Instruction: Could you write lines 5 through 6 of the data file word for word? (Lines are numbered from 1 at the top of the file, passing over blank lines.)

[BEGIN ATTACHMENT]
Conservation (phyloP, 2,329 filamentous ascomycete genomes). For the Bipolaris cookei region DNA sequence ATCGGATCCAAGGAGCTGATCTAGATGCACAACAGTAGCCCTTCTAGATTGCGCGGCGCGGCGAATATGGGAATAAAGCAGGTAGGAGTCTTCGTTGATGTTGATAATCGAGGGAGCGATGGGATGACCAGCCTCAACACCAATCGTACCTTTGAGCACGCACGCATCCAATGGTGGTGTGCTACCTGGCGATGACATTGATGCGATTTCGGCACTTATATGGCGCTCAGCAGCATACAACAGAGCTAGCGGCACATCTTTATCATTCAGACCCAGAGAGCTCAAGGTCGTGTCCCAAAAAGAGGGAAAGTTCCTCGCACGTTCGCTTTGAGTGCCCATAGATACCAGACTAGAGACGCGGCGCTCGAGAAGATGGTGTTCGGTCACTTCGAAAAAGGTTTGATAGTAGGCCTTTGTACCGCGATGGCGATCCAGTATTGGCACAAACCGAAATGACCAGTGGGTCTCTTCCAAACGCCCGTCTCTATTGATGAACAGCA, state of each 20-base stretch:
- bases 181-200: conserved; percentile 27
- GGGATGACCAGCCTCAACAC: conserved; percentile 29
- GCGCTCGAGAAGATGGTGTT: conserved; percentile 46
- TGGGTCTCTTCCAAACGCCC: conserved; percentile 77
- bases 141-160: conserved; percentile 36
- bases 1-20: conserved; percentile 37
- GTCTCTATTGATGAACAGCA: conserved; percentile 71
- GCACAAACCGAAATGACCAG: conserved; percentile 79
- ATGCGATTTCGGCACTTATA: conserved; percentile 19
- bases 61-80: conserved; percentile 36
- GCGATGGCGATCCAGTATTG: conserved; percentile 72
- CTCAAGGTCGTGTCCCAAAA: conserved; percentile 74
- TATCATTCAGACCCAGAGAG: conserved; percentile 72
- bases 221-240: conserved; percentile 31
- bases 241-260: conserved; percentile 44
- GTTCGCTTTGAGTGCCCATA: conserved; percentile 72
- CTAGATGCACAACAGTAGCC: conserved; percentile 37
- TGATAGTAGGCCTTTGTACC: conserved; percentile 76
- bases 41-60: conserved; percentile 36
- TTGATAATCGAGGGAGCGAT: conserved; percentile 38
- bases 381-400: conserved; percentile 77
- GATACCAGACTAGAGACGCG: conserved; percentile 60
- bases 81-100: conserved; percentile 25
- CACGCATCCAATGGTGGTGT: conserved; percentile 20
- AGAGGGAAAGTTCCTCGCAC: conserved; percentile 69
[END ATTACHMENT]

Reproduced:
- TGGGTCTCTTCCAAACGCCC: conserved; percentile 77
- bases 141-160: conserved; percentile 36